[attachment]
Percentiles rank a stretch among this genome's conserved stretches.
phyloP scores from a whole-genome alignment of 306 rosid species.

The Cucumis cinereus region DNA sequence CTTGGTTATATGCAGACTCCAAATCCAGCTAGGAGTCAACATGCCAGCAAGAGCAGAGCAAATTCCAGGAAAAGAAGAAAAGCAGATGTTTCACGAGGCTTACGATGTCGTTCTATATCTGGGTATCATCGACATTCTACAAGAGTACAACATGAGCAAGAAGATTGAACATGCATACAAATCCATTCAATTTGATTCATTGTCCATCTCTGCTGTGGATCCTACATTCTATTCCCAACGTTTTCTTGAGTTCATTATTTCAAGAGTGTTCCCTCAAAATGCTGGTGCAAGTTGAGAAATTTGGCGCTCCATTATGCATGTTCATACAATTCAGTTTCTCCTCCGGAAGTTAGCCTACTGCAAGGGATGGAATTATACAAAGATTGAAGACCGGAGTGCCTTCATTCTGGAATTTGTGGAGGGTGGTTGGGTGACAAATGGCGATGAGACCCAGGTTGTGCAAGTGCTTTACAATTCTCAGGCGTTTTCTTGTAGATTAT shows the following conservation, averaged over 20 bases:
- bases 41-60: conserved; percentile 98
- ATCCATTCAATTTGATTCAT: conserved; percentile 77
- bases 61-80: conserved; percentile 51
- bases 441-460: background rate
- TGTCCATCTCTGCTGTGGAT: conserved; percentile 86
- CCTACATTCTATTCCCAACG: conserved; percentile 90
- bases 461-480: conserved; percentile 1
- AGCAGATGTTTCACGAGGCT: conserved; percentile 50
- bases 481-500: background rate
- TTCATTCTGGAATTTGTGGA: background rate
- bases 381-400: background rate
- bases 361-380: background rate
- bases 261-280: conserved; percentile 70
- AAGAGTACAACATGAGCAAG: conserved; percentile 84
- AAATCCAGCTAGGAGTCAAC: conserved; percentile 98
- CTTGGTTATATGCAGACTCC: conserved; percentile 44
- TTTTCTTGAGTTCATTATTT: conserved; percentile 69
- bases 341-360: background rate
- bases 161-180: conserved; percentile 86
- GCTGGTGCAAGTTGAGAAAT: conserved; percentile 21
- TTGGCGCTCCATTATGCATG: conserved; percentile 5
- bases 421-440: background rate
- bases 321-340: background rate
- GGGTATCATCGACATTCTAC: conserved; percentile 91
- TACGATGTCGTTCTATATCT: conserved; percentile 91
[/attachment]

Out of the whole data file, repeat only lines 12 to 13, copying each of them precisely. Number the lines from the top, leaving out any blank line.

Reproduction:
- bases 481-500: background rate
- TTCATTCTGGAATTTGTGGA: background rate